Colleges Send Students Home as Outbreaks Worsen. Are They Creating a New Coronavirus Threat? – The Wall Street Journal

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Colorado College in Colorado Springs took precautions against the spread of coronavirus, including putting some dorms under quarantine in recent days.

Photo: Christian Murdock/Associated Press

Administrators at California State University, Chico, determined late last month that coronavirus outbreaks in classrooms and residence halls could be catastrophic at the school. Its response: to send students back home.

Many schools have made similar decisions, including James Madison University, North Carolina State University, Colorado College and the State University of New York in Oneonta. Public-health officials worry that dispatching students to their hometowns, often without testing them before departure, could lead to new outbreaks around the country.

“Shipping the problem back to the community, where they can further spread, just doesn’t seem like the right answer,” said A. David Paltiel, a professor at the Yale School of Public Health. “Just because a kid is asymptomatic doesn’t mean it’s safe to send that kid home. They could be exposed and incubating. They could be in fact a ticking time bomb.”

Dr. Paltiel said the viral load rises steeply in the few days following exposure, and someone infected can transmit the virus to others starting around day three after exposure—before symptoms may present, if they ever present.

The campus at California State University, Chico, on Aug. 31 was mostly empty of people.

Photo: Carin Dorghalli/Associated Press

Vice President Mike Pence urged governors in a recent call to discuss isolation efforts with their university leaders.

“Even where you have test positivity on campuses, we want to encourage universities to have students remain on or near campus and minimize the potential exposure to the wider community,” he said, according to a recording of the call reviewed by The Wall Street Journal.

At Chico State, more than 90% of classes were already online, and the school had just about 750 students in residence halls. Another 8,000 to 10,000 are living near campus. The school didn’t test students on arrival, and testing of potentially symptomatic individuals has been led by local health officials.

By Aug. 30, there were nearly 30 cases on campus, with additional exposures “that could have an exponential and devastating effect on campus,” President Gayle Hutchinson wrote to the school community, announcing plans to reduce campus housing significantly.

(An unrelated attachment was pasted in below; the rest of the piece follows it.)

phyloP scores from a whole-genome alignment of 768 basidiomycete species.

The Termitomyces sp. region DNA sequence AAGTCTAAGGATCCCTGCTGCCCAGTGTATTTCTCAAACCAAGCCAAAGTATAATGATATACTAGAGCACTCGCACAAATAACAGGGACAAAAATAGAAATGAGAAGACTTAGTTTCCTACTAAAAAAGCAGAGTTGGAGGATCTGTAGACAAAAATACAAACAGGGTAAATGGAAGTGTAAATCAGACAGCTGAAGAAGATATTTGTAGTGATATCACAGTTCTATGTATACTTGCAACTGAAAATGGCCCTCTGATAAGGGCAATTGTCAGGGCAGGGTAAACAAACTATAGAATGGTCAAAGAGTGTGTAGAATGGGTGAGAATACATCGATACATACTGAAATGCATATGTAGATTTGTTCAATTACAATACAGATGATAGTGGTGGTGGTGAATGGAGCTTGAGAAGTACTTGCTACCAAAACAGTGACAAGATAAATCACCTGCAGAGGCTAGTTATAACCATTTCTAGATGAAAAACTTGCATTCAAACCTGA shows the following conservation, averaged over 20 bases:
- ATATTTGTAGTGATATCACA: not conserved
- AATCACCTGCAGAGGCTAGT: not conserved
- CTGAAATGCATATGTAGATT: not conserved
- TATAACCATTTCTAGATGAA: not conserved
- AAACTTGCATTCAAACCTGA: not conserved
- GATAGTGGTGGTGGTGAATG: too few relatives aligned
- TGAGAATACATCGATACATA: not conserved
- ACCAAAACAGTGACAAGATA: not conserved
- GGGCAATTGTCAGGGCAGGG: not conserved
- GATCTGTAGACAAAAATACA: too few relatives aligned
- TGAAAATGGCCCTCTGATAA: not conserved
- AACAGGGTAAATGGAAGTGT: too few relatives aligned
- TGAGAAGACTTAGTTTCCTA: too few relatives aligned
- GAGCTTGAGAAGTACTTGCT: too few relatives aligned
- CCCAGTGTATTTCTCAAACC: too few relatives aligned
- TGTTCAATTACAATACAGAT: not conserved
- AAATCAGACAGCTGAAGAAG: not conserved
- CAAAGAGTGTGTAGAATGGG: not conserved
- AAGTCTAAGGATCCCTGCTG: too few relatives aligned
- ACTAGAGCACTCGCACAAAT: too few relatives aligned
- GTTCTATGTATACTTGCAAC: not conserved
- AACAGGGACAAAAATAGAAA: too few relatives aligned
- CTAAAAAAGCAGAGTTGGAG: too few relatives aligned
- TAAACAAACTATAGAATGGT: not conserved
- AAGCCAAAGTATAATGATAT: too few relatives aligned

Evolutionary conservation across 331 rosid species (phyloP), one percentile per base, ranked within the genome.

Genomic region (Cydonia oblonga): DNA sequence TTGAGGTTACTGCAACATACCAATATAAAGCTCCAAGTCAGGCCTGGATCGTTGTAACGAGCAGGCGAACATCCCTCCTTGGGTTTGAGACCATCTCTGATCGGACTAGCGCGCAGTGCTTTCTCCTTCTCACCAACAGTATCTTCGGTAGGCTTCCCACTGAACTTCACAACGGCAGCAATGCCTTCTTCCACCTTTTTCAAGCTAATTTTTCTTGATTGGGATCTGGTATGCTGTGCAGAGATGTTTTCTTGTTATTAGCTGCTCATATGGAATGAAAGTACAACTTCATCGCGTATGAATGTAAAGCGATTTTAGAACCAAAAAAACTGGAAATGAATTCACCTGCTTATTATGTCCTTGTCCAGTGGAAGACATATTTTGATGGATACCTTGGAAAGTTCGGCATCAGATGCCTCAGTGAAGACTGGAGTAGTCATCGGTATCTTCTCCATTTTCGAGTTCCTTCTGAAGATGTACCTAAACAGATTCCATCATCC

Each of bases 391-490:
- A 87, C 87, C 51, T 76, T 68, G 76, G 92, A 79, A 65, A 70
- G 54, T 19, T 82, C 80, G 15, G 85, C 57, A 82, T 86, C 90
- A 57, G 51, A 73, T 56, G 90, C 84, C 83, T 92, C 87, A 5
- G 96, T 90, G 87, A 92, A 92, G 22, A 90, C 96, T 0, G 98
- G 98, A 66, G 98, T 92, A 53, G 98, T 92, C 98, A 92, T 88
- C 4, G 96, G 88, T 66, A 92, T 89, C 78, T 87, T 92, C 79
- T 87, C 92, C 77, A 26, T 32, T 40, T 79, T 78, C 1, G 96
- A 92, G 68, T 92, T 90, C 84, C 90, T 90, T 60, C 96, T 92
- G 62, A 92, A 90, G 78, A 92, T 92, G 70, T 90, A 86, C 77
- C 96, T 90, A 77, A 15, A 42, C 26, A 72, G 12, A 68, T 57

The school isn’t sending home students who are currently in quarantine. More than 135 will stay in university housing because of hardships, and the school has worked with about 100 others to relocate to off-campus housing nearby.

Butte County, where Chico State is located, had been handling contact tracing for those who tested positive on campus. If students do test positive after heading home, Dr. Hutchinson said, “My guess is it would become part of their county public health responsibility.”

As of Thursday, Chico State had reported 102 cumulative cases since the beginning of August.

Juanita Mottley, Chico State’s pandemic manager and director of the campus health center, said the school has warned students about exposing family members and urged them to self-monitor for symptoms.

“There’s nothing we can really do about people who may be asymptomatic and continually shedding the virus,” she said.

Dr. Anthony Fauci, director of the National Institute of Allergy and Infectious Diseases, said on the “Today” show Wednesday that sending students home after outbreaks is “the worst thing you could do.”

He said schools should isolate infected or potentially infected students on campus instead.

Colorado College in Colorado Springs, Colo., put three dorms under quarantine after students in those residence halls tested positive for Covid-19. Between 75 and 100 students opted to quarantine back home; after getting instruction from county health officials, the school allowed parents to pick up their students with an agreement that they would drive straight home, no stopping, and be using a personal car.

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So far, there have been about a dozen positive cases, mainly on campus, affecting less than 1% of the student population. No students who returned home reported symptoms or positive test results, said Brian Young, Colorado College’s chief technology officer and a member of the team overseeing the school’s coronavirus response

Temple University in Philadelphia said Thursday it would move classes online for the rest of the semester, after recording 211 active cases on campus—and another one off campus—and allow but not require students to move out of campus housing. The school currently has about 3,200 students living in dormitories and said it is too early to know how many will leave.

A spokesman said the school is allowing students to be tested before leaving Temple if they want.

In the call with governors, White House coronavirus coordinator Dr. Deborah Birx warned that sending even asymptomatic students home could cause a repeat of what happened in parts of the South in June, when young people traveled to vacation spots and outbreaks soon developed.

“College-age kids are the vector; they are the accelerator by which the virus can be amplified,” said Dr. Paltiel, the Yale professor.

Nearly 1.4 million students returned to class in Wuhan, China. WSJ’s Jonathan Cheng explains how schools reopened in the city where the coronavirus first emerged and what’s at stake for Beijing if they have to close again. Photo: Aly Song/Reuters

Write to Melissa Korn at [email protected]

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